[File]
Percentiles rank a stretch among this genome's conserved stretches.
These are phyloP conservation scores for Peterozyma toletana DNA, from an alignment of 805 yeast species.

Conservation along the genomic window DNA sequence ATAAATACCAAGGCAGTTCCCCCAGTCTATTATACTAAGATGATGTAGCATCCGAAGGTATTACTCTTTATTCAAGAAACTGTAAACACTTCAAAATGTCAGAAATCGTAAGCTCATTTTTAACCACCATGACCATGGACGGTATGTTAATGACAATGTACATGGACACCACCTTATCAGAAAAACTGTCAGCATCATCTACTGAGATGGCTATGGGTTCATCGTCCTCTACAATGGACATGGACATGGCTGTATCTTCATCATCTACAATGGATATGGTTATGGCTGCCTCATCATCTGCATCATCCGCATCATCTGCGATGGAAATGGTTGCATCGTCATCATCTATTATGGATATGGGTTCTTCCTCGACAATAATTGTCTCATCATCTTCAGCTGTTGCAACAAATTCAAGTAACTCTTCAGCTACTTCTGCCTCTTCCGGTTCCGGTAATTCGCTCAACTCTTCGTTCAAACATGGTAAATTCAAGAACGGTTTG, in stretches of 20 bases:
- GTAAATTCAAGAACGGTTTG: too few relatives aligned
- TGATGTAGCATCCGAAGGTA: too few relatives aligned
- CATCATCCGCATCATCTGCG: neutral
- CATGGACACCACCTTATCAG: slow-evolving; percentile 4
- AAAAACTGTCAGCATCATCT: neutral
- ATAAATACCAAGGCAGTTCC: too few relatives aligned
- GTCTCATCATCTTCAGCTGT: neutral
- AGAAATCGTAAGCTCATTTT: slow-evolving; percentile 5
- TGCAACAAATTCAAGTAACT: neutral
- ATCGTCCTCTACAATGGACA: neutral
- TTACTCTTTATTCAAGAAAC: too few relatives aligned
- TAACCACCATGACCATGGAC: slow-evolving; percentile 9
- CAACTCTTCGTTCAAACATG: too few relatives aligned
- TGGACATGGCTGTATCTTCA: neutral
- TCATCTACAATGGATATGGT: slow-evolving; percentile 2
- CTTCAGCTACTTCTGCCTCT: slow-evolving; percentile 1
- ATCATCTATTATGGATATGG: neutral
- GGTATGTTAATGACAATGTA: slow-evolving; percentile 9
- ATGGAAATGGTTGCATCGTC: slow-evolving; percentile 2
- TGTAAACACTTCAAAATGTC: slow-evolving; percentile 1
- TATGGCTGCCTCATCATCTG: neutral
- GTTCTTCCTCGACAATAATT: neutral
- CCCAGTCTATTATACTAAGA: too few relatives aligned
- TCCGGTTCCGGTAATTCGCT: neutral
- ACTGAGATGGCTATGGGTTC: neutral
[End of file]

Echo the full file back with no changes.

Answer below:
Percentiles rank a stretch among this genome's conserved stretches.
These are phyloP conservation scores for Peterozyma toletana DNA, from an alignment of 805 yeast species.

Conservation along the genomic window DNA sequence ATAAATACCAAGGCAGTTCCCCCAGTCTATTATACTAAGATGATGTAGCATCCGAAGGTATTACTCTTTATTCAAGAAACTGTAAACACTTCAAAATGTCAGAAATCGTAAGCTCATTTTTAACCACCATGACCATGGACGGTATGTTAATGACAATGTACATGGACACCACCTTATCAGAAAAACTGTCAGCATCATCTACTGAGATGGCTATGGGTTCATCGTCCTCTACAATGGACATGGACATGGCTGTATCTTCATCATCTACAATGGATATGGTTATGGCTGCCTCATCATCTGCATCATCCGCATCATCTGCGATGGAAATGGTTGCATCGTCATCATCTATTATGGATATGGGTTCTTCCTCGACAATAATTGTCTCATCATCTTCAGCTGTTGCAACAAATTCAAGTAACTCTTCAGCTACTTCTGCCTCTTCCGGTTCCGGTAATTCGCTCAACTCTTCGTTCAAACATGGTAAATTCAAGAACGGTTTG, in stretches of 20 bases:
- GTAAATTCAAGAACGGTTTG: too few relatives aligned
- TGATGTAGCATCCGAAGGTA: too few relatives aligned
- CATCATCCGCATCATCTGCG: neutral
- CATGGACACCACCTTATCAG: slow-evolving; percentile 4
- AAAAACTGTCAGCATCATCT: neutral
- ATAAATACCAAGGCAGTTCC: too few relatives aligned
- GTCTCATCATCTTCAGCTGT: neutral
- AGAAATCGTAAGCTCATTTT: slow-evolving; percentile 5
- TGCAACAAATTCAAGTAACT: neutral
- ATCGTCCTCTACAATGGACA: neutral
- TTACTCTTTATTCAAGAAAC: too few relatives aligned
- TAACCACCATGACCATGGAC: slow-evolving; percentile 9
- CAACTCTTCGTTCAAACATG: too few relatives aligned
- TGGACATGGCTGTATCTTCA: neutral
- TCATCTACAATGGATATGGT: slow-evolving; percentile 2
- CTTCAGCTACTTCTGCCTCT: slow-evolving; percentile 1
- ATCATCTATTATGGATATGG: neutral
- GGTATGTTAATGACAATGTA: slow-evolving; percentile 9
- ATGGAAATGGTTGCATCGTC: slow-evolving; percentile 2
- TGTAAACACTTCAAAATGTC: slow-evolving; percentile 1
- TATGGCTGCCTCATCATCTG: neutral
- GTTCTTCCTCGACAATAATT: neutral
- CCCAGTCTATTATACTAAGA: too few relatives aligned
- TCCGGTTCCGGTAATTCGCT: neutral
- ACTGAGATGGCTATGGGTTC: neutral